External 9V power supply unit
The PT DC motor speed controller requires an input of 9V DC, and its connector is a 3.5mm mono headphone socket with a positive tip.  The original PT PSU is a very basic unit, and a beefier, regulated unit improves the pitch stability.
You can used to be able to buy a decent multi-voltage 1.2VA linear regulated PSU for about £20, but they are getting harder to find as cheaper, more efficient (but electrically noisy) switch-mode power supplies replace them.
This page lists the components I used to build a professional looking PSU in a black anodised aluminium box; not cheap, but made with good quality components.  You can reduce costs by using a plastic case, eliminating power switches, and using a cheaper toroidal transformer.  But where is the fun in that?!

Case and fittings
Black aluminium heatsink case, 16510360mm (200mm long if front switch required)
8 25mm M3 allen head stainless steel bolts
Replacement front panel 10360mm in black 3mm acrylic
4 self-adhesive small rubber feet
Fused switched IEC panel socket, Maplin part
2 x 20mm 500mA quick blow fuses, Maplin part
1 8mm M3 allen head bolt, nut, washer, for grounding chassis (endplate) to IEC socket.
1x Neutrik mono panel mount 3.5mm jack.
(Optional) IP67 black latching switch with LED indicator
100⨉165/200mm Veroboard
Nuvotem toroidal transformer, 230VAC input 15VAC, 1.25A output
Brass (non-ferrous/non-magnetic) M5 50mm nut and bolt, nylon washer – for securing transformer

Voltage regulator
1 Velleman K1823 kit - 1A PSU kit
VO220 heatsink and insulating washer
20cm of 5A+ three core wire
2 2 way terminal blocks
4 PC brass standoffs
4 PC M3 screws
4 5/32" nuts

PSU components
9V power lead
1m+ of 3A twin core cable for power lead
1m+ nylon cable sheath
2   Neutrik gold-plated 3.5mm mono plug
Heatshrink or nylon mesh cover for power leads

Do not try unless you are competent and confident; this is just a guide, and assumes you know what you are doing.

Cut Veroboard to length of case; screw on front endplate with the M3 allen head bolts, and slide the Veroboard into the bottom slot of the case to check.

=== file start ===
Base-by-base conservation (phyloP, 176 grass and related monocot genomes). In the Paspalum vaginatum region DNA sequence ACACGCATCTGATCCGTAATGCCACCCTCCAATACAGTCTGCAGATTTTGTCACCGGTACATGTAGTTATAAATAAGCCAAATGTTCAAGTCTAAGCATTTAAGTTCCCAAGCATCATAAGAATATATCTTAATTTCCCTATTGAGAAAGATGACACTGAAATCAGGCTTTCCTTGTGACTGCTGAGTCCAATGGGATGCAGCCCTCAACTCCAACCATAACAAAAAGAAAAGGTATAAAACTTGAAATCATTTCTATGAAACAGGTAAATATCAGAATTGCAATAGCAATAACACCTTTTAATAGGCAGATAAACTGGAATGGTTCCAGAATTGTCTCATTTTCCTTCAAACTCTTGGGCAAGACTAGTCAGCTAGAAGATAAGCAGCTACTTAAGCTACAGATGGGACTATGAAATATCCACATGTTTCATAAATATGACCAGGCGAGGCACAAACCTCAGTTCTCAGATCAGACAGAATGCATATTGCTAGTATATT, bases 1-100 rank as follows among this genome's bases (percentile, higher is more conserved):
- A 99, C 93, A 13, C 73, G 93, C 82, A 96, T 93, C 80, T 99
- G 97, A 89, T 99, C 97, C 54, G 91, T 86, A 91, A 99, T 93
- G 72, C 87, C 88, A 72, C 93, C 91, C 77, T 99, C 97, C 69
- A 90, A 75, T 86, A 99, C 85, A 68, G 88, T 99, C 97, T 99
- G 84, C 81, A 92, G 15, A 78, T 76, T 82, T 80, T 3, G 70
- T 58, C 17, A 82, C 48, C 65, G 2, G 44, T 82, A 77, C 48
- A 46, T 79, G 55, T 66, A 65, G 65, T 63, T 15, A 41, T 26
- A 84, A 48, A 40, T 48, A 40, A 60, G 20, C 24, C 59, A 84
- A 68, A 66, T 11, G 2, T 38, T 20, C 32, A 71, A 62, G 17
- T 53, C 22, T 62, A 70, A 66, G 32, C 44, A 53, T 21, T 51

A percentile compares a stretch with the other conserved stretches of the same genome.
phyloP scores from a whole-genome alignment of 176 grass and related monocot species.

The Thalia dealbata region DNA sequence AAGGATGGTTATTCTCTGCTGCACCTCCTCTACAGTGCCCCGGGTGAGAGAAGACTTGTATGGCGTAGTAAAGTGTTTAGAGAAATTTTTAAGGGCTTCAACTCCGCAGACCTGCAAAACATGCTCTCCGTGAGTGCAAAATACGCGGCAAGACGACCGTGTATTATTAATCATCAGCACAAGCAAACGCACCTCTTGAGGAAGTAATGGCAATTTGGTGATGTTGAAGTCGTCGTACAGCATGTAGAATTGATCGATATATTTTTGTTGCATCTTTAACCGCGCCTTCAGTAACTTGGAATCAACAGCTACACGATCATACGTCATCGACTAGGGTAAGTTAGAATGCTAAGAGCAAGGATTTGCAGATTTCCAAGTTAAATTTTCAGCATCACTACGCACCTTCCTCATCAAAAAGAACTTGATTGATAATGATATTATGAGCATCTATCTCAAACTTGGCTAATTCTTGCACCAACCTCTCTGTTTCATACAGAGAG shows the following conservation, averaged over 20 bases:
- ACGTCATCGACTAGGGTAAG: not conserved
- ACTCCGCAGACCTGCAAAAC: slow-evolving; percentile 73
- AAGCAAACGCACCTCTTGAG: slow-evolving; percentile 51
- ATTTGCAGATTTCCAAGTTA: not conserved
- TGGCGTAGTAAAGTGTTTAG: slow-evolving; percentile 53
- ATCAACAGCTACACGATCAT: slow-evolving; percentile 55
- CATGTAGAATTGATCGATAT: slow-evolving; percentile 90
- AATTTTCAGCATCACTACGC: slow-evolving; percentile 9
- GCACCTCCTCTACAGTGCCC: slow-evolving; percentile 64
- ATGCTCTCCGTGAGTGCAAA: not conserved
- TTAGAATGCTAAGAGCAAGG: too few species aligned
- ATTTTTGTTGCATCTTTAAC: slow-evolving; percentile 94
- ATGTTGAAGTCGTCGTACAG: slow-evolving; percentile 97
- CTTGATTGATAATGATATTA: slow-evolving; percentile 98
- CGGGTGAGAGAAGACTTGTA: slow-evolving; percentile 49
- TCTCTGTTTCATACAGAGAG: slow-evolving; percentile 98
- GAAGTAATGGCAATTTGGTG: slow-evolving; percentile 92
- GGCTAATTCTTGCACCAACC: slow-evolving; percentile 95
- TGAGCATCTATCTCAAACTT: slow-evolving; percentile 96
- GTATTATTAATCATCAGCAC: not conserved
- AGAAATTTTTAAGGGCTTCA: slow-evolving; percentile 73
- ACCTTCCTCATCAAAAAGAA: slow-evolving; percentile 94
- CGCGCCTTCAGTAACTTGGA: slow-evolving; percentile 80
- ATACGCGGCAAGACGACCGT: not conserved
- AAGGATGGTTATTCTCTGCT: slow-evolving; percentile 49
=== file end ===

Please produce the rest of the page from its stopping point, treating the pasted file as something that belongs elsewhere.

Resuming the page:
In the rear endplate, cut hole for IEC socket, and drill holes for 3.5mm socket and M3 earthing bolt.
Cut section out of back of Veroboard to clear the IEC socket, typically about 40mm by 40mm
Drill hole for Transformer fixing bolt in Veroboard (allowing space for terminal block if positioned at front), and bolt transformer in place.
Slide heat shrink onto mains wire, then solder onto IEC socket terminals, cover joint with heat shrink.
Fit IEC socket in endplate, cut earth wire to length, solder on spade terminal, and bolt to endplate.  Check earth connection.
Build the Velleman kit. Fit heatsink. Fit stand-offs to PCB corners with M3 screws.
Test the kit; fit fuse to socket, attach Socket L+N to the transformer input wires with one terminal block.  Attach one of the output pairs to the input of the PSU kit.
Isolate the other output pair e.g. in the other terminal block.
If fitting the front switch, connect the LED pins to the PSU output, and connect the positive output of the PSU through the Normally Open pins of the switch before connecting to the terminal block..
Attach the kit output to a multimeter, turn the voltage trim pot right down, and switch on.  Turn the trim pot up slowly until 9VDC is measured. Attach a load, e.g. slot car motor and test. Check the heatsink gets warm, but not too hot. Disconnect all parts again.
Fit 3.5mm plug to endplate, and wire to kit output.  If front panel switch is fitted, wire it to the kit output in parallel.
Work out where to route wires and where to fit the kit.
Mark and drill holes for standoff screws.
Wire up, and check the output is still 9VDC.
Slide Veroboard into case, and check EIC for any short-circuits. Test output again.
Screw endplate carefully in place, test outside case is earthed at the IEC pin (test on one of the bolts) and test output again.
Shake and turn over to check nothing rattles, and test again.